When most wine drinkers think of an “Eastern European” wine, the one that comes to mind is Hungary's Tokaji. This wine's famous reputation dates back to the 1500s. Prized by the Tsars of Russia, this wine was so desired that there was a group of Cossacks whole only mission was to ensure this wine reached them.
Now, many of the Tokaji estates are owned partially by Austrailians or Europeans. The three top wineries are Szt Tamas, Nyulaszo and Betsek. There is one second growth, Birsalmas. Probably the best known Tokaji is the Royal Tokaji Wine Company, which is in part owned by the English wine critic Hugh Johnson.
Tokaji is a sweet wine which is made in a similar style to Sauternes. Wineries make Tokaji with semi-dry grapes that have had 'noble rot'. The grapes in this state are called Aszu. The grapes are put into a wooden putton for a certain number of days, usually between 6 and 8.
The juice then concentrates at the bottom of the putton - usually 50 pounds of grapes will only yield 1/4 of a pint. This goes into a special “Essencia” wine, which is incredibly rich in sugar.
The remaining paste is added to a blend of 'normal' grape wine, with air left in the cask to allow oxidation, much like Sherry. The sweetness of this final wine depends on how many puttonyos they add to this base wine.
Tokaji is rather sweet and is usually drunk as a dessert wine. It is normally drunk on its own rather than with food, but it could go well with a sweet fruit dish, such as an pavlova. Tokaji can age for many years. old.
The first wine produced in this region is thought to have been produced in around 1576, as noted in the Nomenklatura of Fabricius Balazs Sziksai. The region became the first appellation control at least 30 years before port wine and well over a century before the classification of Bordeaux. Classification of the vineyards in this region began in 1730 and fell into three categories depending on the soil type, potential to develop noble rot, and sun exposure. These are known as first class, second class and third class wines. After a Royal decree in 1757 a closed production district was established inn Tokaj, and the classification system was fully completed in 1772.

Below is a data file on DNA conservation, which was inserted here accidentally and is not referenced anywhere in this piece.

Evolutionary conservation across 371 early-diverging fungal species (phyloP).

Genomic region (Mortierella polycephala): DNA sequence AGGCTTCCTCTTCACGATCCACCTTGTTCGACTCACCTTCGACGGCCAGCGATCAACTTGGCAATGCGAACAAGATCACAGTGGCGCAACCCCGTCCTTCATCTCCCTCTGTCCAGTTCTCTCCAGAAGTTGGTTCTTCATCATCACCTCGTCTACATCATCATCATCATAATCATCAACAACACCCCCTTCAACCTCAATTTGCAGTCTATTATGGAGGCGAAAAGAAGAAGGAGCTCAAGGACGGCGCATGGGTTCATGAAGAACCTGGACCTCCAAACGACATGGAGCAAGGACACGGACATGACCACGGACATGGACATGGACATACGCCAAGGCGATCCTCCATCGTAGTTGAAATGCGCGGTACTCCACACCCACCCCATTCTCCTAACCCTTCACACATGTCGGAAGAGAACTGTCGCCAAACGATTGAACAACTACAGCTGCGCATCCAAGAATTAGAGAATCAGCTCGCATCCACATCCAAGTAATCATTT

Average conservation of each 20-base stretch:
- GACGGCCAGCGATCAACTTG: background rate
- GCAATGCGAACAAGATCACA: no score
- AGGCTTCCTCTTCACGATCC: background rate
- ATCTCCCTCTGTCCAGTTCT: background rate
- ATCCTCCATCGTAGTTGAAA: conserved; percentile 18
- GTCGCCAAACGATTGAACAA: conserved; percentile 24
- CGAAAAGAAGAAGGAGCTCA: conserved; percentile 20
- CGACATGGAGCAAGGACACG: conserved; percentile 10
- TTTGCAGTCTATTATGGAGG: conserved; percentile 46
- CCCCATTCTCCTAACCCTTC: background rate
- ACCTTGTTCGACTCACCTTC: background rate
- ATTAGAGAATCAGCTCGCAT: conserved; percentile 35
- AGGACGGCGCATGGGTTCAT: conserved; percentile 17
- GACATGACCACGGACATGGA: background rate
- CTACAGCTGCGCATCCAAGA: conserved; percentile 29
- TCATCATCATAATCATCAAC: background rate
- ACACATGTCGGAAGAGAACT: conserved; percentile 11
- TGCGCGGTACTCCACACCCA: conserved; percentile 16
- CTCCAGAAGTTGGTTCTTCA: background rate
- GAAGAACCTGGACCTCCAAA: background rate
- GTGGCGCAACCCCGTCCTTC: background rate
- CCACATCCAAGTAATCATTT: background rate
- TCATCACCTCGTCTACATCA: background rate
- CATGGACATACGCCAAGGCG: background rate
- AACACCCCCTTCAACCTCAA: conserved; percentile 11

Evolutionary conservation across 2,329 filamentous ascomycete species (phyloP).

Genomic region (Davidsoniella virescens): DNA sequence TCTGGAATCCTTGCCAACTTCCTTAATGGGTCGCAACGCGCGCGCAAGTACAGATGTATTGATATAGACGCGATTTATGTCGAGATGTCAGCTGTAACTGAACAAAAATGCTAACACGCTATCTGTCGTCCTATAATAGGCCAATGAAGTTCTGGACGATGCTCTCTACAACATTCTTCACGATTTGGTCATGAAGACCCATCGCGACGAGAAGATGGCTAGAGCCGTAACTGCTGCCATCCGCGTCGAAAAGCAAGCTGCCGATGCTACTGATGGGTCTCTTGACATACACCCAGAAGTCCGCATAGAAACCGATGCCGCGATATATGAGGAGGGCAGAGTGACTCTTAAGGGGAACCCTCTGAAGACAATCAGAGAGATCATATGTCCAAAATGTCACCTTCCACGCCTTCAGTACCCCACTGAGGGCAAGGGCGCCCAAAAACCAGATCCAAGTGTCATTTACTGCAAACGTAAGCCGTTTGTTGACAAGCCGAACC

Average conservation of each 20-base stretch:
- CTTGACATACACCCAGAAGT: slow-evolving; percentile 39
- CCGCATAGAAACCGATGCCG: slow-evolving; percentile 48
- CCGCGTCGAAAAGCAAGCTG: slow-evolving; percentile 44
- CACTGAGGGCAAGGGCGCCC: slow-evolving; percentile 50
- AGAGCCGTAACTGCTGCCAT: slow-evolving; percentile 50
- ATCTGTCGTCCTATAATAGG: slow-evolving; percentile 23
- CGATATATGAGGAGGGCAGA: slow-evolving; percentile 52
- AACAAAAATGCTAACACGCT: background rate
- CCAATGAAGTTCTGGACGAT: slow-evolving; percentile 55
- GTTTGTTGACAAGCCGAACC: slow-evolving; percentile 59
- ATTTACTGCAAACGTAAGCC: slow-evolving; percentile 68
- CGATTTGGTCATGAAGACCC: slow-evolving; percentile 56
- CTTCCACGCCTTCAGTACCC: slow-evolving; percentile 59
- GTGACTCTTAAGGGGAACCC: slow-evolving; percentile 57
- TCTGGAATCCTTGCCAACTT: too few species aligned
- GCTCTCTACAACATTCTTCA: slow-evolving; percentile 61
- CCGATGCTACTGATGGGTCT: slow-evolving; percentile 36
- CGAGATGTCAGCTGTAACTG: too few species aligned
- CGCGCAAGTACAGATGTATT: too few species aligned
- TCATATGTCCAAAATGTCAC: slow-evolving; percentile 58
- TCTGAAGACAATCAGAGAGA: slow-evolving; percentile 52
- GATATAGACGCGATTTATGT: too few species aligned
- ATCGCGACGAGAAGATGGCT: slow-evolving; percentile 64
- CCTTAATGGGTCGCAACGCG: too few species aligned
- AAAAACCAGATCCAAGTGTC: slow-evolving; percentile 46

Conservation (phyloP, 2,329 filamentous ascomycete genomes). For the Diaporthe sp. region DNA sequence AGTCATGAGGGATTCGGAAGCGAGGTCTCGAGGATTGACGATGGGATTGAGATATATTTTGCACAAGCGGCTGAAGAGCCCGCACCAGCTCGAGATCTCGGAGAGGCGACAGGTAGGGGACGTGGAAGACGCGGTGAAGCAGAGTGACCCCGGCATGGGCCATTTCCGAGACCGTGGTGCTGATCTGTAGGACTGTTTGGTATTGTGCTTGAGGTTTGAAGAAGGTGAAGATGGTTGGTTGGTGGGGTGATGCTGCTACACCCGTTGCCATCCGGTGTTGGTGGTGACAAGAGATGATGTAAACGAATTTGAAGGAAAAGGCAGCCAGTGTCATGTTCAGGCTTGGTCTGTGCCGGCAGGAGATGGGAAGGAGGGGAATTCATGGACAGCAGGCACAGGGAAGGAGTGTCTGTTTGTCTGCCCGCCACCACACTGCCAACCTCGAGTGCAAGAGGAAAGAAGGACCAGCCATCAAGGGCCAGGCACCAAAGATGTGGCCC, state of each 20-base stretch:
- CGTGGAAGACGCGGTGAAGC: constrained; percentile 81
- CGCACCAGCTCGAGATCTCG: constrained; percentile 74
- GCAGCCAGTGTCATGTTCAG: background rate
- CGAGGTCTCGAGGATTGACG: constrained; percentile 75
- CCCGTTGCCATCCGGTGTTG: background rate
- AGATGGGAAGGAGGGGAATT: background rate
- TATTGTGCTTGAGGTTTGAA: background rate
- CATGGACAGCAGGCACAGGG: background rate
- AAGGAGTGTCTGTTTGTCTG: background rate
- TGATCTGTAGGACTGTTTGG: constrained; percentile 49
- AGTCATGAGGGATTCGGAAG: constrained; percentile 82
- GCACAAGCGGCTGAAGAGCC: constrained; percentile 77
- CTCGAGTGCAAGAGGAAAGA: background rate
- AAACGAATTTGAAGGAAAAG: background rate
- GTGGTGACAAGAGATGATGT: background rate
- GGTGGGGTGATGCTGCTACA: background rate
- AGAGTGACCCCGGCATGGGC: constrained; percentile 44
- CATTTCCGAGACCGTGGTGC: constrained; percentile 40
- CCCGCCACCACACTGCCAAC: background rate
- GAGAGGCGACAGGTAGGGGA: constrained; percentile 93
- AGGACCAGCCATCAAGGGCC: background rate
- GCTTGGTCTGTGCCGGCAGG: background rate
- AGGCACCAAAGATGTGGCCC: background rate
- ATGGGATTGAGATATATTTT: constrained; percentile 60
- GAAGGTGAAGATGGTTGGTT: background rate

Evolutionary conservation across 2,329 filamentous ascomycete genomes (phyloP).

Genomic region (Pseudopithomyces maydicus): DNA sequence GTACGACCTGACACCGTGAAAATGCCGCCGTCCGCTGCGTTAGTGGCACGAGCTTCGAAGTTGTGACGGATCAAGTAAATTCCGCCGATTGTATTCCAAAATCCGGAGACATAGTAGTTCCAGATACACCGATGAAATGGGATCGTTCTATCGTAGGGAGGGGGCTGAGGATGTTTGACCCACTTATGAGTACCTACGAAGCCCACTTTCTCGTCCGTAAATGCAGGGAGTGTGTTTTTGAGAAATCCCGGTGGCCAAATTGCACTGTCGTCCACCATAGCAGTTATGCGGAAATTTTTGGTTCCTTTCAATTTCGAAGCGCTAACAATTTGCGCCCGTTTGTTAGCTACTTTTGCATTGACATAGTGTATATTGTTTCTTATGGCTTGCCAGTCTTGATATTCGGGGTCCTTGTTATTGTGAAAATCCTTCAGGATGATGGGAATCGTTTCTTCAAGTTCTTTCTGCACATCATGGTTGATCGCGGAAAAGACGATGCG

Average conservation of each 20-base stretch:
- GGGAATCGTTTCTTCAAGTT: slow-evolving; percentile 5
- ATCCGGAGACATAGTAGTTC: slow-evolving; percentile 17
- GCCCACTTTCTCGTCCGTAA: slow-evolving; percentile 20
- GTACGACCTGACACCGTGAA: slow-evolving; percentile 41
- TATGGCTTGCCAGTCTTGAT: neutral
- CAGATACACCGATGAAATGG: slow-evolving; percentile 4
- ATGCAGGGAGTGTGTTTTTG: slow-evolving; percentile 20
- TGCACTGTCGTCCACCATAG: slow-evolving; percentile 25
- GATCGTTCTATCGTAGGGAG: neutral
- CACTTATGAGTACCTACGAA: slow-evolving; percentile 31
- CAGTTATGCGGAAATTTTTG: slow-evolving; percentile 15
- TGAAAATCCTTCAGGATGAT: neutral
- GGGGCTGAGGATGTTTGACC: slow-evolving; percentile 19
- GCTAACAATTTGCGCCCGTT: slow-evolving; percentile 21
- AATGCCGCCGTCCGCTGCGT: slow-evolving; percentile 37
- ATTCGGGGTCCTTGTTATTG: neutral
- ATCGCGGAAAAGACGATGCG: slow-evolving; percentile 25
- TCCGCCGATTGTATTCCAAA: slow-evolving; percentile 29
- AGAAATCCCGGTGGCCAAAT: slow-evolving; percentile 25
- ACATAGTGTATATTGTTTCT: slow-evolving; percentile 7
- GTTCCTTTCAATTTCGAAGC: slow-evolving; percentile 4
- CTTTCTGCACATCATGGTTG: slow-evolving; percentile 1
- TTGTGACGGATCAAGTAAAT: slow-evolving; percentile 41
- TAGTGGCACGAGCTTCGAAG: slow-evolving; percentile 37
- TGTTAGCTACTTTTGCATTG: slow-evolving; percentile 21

After the fall of the Austro-Hungarian Empire in 1920 approximately 1.75 square kilometers of the Tokaj wine region became part of Czechoslovakia. When Hungary became a Soviet influenced state after World War II the distribution of wines from the region were mainly done by state-owned organizations, but after the collapse of the communism in 1990 a number of independant wineries became established in the Tokaj wine region. Although today you will still find that around 20% of the overall production in the region is handled by state owned producers.
Tokaji is typically a sweet dessert style wine with sweet aromas, although it can also be semi dry, or even dry. The sweet versions can be enjoyed on their own as a dessert wine, or pairs well with blue cheese, or a sweet dessert. The dry versions pair well with white meats or seafood.